The telcos' ongoing battle against Net Neutrality have led them to make a lot of silly legalistic arguments, but one in particular has opened the whole Internet to grave danger from a legal attack from the entertainment industry, which may finally realize its longstanding goal of subverting DNS to help it censor sites it dislikes, even if it makes life much easier for thieves and spies who use DNS tricks to rob and surveil.
A leaked MPAA document discloses the studios' lobbyists' plan to force ISPs to give it control over DNS (one of the key goals in SOPA), by using the arguments raised in the decade-old Brand X case, where the ISPs said that they were more than a "telecommunications service" and were, instead, an "information service" because they provided DNS (among other things).
The reason this matters is that "information services" are treated differently from "telecommunications services" in the Digital Millennium Copyright Act, and if ISPs' DNS responses are "information services," then then DNS is subject to takedown requests, meaning that ISPs could have a legal duty to break their DNS in order to stop users from looking up the addresses of websites once they receive an unsubstantiated complain about those sites.
But this whole line of argument collapses if the FCC uses the preferred tool to enforce Net Neutrality: "Title II classification," which would unambiguously make the ISPs into "telecommunications services," and take DNS out of the line of MPAA fire. But of course, the ISPs have pledged their immortal souls and their last dimes to fighting this classification -- and if they win, we all lose. It also explains why the MPAA hates Net Neutrality so much.
Given that, if the FCC were to reclassify broadband back under Title II, this leg of the MPAA's argument would essentially evaporate. Because it would confirm, absolutely, that broadband providers are telco service providers, and thus clearly protected by the DMCA under 512(a). Thus, for the whole "notice and takedown at the DNS level" plan to be most likely to succeed, the MPAA really needs broadband to remain classified under Title I, so that it can rely on the argument that DNS services are not part of being a telecommunications service, but rather should be classified as a "information location tool" subject to notice and takedown.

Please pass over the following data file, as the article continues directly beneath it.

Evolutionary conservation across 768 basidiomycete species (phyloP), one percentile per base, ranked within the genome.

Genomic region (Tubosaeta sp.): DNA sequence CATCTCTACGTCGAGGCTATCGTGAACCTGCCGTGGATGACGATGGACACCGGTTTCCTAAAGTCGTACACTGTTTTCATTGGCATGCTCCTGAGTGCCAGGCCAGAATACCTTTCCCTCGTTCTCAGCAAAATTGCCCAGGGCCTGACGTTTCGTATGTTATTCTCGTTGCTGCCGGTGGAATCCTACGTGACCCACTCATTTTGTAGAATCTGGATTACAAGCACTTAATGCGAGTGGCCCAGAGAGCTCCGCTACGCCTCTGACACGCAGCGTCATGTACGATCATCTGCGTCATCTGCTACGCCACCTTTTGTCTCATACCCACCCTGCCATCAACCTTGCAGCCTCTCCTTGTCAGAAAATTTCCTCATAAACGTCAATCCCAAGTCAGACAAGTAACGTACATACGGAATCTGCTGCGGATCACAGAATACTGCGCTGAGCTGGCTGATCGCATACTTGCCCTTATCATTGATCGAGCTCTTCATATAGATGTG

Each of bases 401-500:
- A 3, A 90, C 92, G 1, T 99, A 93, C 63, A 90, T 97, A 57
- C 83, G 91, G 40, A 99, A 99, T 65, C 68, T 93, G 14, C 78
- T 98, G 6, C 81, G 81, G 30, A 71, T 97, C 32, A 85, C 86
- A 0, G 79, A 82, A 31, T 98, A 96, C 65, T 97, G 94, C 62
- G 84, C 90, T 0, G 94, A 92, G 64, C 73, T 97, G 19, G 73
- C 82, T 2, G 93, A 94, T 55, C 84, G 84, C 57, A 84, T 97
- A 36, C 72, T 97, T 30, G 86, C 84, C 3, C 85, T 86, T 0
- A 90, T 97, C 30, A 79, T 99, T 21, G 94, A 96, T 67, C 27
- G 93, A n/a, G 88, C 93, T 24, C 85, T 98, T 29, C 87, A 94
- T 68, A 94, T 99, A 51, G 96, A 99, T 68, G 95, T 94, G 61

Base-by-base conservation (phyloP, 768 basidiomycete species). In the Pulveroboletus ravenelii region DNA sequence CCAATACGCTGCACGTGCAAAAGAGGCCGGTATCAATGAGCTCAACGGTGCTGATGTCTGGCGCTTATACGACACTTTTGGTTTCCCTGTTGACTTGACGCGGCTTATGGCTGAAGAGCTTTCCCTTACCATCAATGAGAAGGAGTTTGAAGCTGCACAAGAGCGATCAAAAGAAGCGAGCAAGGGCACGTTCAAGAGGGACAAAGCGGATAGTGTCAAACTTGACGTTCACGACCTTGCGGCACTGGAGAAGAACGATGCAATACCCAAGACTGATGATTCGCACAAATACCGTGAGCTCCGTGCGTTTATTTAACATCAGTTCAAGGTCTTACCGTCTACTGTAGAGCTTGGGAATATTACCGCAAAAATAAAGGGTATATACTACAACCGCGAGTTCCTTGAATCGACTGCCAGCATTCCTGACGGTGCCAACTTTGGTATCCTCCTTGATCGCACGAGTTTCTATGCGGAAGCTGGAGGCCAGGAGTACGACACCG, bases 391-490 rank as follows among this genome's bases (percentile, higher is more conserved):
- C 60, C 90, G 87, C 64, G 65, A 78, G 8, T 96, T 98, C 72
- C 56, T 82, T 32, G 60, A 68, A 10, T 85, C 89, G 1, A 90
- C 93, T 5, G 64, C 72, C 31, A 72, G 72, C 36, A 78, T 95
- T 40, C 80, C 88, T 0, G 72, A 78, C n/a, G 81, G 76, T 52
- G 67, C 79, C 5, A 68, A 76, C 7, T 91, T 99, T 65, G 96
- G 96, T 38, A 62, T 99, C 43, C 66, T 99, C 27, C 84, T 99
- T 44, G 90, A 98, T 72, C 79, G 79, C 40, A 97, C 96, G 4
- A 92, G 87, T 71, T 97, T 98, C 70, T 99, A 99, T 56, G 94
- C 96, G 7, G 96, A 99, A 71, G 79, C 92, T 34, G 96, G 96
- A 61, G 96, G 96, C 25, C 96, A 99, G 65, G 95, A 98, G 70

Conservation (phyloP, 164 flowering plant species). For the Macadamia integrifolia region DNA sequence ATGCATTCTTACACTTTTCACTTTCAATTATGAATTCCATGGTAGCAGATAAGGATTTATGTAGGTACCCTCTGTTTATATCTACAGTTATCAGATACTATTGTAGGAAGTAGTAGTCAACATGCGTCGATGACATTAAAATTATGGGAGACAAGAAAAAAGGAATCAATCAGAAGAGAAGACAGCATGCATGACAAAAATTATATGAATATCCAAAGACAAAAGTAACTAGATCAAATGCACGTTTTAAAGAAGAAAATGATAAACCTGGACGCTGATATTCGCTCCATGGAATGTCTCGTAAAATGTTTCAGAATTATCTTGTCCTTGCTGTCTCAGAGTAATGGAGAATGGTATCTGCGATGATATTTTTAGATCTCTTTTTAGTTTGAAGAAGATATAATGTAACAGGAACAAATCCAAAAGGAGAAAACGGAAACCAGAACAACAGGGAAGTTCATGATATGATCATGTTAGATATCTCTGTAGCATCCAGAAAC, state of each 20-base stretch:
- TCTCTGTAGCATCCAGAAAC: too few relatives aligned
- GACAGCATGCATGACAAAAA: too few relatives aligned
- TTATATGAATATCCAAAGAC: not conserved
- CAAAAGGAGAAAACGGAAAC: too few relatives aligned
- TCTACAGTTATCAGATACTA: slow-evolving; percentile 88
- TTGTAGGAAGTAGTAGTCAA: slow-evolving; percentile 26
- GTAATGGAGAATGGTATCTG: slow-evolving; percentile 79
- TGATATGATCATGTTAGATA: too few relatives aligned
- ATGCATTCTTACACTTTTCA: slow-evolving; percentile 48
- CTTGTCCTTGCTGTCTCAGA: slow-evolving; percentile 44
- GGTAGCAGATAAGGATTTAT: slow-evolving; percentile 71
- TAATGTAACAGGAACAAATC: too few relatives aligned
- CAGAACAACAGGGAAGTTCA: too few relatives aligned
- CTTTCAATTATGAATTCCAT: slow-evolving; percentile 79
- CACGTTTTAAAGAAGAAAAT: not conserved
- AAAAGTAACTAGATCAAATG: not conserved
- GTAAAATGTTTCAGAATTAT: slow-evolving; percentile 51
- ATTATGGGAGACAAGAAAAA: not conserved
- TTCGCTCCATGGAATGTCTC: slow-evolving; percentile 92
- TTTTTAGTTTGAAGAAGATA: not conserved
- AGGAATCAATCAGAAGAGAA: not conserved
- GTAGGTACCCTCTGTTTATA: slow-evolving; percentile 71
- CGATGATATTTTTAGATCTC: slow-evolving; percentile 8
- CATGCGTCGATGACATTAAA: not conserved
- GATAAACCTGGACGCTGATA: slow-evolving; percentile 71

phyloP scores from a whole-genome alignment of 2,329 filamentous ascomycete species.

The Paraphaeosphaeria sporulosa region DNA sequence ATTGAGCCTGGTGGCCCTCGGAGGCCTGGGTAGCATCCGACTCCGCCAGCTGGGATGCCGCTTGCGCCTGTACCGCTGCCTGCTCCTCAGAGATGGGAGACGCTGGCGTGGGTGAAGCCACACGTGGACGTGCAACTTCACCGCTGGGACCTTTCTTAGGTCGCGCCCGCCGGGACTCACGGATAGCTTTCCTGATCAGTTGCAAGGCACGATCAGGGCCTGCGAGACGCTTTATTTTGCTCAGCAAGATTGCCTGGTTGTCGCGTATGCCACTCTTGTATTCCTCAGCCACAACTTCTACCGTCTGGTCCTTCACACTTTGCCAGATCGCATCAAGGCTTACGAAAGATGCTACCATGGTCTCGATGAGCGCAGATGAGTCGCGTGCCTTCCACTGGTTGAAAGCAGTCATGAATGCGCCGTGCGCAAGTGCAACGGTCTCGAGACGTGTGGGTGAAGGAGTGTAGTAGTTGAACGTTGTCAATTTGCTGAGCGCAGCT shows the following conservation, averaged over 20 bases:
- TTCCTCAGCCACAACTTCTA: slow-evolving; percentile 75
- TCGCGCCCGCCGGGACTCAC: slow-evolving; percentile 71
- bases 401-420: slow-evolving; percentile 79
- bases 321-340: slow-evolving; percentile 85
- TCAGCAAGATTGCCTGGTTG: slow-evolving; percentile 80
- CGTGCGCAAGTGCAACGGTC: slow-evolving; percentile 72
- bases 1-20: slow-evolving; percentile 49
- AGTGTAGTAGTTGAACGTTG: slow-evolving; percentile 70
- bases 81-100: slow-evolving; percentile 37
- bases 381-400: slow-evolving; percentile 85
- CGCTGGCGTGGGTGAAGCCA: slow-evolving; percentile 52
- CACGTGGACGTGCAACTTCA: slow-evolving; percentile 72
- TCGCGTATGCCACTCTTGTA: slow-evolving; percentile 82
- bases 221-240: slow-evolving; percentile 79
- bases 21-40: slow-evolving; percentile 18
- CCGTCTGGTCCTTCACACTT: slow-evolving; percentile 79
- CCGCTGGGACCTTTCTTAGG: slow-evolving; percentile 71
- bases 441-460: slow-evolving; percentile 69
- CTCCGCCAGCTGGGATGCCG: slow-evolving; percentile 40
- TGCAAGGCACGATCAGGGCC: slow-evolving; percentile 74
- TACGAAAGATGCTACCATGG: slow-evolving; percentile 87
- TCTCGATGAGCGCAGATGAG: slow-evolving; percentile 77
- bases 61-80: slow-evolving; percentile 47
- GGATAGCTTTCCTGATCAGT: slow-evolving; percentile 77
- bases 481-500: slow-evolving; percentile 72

I recognize that this may be confusing to follow -- though I've tried to lay out the specifics from both copyright and telco law in a way that's clear. The short version of this is simply that a key part of the MPAA's "site blocking by DNS" plan, actually relies on the fact that broadband providers are not, currently, classified as telco services under Title II. If that changes, it takes away a big part of the MPAA's legal argument. Personally, I think the MPAA's argument, even if broadband is classified under Title I, is incredibly weak already, but having the FCC reclassify broadband providers back under Title II would make the MPAA's attempt to break the internet that much harder, even with the loophole language concerning copyright infringement.
And, of course, all this goes to show just how far former Senator, now MPAA boss, Chris Dodd has gone in selling his soul to Hollywood. Back when he was in Congress, he was a big supporter of net neutrality. Apparently, being principled doesn't pay as good.